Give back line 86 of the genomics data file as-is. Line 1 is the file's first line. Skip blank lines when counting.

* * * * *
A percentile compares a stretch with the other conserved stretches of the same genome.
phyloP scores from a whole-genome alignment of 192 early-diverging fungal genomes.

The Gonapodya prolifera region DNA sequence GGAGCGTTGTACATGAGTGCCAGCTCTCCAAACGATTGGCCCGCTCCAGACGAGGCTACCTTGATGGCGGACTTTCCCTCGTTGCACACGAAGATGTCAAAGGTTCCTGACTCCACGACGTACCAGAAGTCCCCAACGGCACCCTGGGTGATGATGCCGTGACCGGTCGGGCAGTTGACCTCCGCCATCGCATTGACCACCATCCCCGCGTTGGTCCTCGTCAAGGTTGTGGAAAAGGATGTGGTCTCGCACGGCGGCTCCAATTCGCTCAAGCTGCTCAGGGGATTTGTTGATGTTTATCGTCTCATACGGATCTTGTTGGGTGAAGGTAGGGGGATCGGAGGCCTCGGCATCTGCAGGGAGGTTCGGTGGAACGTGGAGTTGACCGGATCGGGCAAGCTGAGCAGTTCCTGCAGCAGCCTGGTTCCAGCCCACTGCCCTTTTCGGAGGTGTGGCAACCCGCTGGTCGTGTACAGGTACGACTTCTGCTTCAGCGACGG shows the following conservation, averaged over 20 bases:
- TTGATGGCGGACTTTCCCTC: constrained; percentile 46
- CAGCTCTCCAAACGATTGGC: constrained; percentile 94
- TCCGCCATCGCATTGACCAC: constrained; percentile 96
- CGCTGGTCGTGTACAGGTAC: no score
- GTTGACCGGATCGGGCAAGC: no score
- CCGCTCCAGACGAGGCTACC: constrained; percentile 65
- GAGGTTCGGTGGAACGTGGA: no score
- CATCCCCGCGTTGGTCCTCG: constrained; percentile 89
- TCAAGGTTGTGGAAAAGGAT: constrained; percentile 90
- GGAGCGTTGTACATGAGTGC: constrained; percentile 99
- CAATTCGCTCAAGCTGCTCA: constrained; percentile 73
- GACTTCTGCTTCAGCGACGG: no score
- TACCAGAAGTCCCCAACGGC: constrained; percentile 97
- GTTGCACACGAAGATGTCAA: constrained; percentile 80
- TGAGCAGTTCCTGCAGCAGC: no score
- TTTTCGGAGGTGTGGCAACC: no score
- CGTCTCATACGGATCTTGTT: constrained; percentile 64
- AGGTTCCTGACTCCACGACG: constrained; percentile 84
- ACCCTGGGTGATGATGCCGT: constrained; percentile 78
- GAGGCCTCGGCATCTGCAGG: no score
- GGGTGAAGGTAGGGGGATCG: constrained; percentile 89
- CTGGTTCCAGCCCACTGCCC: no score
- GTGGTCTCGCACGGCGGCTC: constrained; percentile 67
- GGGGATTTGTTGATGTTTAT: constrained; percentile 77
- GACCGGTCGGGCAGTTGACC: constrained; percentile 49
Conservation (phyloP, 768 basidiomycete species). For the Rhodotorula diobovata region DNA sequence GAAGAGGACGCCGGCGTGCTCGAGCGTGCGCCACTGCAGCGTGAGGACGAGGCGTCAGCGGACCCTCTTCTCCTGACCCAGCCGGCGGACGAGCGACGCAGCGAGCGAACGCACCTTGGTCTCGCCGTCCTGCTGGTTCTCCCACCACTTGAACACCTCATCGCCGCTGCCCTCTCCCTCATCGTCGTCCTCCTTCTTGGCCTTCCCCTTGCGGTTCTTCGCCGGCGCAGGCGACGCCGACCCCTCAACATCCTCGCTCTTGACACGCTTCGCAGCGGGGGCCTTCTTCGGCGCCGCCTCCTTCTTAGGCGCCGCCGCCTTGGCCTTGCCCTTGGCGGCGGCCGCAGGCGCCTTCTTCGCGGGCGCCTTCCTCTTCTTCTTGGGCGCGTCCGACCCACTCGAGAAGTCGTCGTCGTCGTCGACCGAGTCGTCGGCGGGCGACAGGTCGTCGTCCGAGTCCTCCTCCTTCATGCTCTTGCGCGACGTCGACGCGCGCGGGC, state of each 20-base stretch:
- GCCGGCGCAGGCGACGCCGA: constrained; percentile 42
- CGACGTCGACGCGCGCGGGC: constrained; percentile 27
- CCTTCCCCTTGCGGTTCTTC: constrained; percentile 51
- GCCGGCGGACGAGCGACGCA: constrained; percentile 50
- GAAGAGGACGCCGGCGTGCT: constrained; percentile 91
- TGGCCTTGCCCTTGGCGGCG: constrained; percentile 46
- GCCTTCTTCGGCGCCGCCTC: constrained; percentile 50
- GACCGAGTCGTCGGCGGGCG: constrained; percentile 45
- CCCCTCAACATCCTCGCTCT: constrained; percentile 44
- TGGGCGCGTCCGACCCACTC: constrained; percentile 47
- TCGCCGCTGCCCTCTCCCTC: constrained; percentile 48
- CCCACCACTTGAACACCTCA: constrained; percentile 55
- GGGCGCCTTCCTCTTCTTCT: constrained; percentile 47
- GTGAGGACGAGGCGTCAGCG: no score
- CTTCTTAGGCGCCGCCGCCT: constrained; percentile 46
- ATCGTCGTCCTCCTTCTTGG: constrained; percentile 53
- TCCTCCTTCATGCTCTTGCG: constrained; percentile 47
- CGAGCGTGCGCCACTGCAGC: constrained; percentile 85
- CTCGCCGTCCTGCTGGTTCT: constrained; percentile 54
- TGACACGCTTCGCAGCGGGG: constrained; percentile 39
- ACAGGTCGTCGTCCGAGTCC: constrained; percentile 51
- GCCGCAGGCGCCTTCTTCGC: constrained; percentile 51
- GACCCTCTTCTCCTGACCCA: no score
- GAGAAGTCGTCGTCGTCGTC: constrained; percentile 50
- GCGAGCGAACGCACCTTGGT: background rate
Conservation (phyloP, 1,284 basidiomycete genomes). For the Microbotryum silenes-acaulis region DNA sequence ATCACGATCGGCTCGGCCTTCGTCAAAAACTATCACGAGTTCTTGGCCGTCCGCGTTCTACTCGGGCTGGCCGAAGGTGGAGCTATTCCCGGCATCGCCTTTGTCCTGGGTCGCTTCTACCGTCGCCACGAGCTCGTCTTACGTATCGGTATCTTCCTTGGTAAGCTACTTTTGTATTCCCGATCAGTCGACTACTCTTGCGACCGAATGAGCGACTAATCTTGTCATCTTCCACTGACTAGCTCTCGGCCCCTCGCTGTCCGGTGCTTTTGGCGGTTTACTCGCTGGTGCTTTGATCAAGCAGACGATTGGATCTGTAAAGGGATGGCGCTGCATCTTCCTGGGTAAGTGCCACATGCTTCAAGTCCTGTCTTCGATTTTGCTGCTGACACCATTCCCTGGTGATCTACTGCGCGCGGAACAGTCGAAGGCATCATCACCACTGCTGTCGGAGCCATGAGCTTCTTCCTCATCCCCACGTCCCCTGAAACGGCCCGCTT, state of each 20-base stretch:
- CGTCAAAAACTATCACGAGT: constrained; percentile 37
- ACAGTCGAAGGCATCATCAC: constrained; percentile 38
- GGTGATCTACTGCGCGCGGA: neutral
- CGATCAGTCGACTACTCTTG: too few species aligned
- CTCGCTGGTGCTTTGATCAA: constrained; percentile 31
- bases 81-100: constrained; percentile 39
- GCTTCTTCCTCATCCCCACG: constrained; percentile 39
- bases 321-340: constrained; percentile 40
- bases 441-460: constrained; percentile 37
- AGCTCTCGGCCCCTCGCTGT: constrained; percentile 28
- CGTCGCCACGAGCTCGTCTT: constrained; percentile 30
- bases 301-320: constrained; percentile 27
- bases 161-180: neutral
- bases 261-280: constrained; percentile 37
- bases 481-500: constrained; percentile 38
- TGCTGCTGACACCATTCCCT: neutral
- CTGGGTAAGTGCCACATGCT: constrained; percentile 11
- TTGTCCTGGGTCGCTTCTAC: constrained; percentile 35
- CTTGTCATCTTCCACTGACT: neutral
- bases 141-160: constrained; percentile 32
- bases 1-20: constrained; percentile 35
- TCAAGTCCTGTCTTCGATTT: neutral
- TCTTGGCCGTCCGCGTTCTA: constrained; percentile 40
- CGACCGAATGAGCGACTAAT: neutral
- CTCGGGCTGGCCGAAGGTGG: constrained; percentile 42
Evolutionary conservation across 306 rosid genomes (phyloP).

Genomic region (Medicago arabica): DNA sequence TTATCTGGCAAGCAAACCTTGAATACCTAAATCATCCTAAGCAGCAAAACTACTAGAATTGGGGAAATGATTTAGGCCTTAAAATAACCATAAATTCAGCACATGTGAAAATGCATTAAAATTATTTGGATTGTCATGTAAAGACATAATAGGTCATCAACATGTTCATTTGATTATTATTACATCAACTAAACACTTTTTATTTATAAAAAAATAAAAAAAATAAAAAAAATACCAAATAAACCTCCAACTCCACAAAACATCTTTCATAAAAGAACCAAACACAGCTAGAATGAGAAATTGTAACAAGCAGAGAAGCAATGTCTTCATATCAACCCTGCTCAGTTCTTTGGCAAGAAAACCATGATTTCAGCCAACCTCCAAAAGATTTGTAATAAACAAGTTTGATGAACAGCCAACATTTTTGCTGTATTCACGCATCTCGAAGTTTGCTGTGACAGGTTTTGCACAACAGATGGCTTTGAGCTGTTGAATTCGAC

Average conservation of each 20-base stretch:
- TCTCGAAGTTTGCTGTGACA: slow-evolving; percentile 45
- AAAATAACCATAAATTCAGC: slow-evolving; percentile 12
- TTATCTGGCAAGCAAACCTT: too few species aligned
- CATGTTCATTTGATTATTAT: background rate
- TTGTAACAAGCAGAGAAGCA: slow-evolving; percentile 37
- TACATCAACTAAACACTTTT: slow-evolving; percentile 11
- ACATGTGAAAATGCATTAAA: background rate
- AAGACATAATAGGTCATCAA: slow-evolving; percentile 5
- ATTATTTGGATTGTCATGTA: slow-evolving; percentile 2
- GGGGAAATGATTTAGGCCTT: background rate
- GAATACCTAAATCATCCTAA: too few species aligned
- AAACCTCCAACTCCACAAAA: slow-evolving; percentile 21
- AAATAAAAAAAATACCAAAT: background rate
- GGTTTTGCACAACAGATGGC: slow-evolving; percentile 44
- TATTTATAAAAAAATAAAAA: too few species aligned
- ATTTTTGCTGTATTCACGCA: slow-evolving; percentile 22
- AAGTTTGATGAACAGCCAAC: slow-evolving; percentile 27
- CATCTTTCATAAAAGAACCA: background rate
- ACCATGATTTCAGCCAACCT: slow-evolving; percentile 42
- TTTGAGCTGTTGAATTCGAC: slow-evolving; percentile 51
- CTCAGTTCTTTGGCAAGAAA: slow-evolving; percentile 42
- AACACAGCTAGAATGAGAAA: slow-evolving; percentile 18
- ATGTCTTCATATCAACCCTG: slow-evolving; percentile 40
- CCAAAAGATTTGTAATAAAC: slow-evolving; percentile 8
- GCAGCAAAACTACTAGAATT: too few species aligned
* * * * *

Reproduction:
- TTATCTGGCAAGCAAACCTT: too few species aligned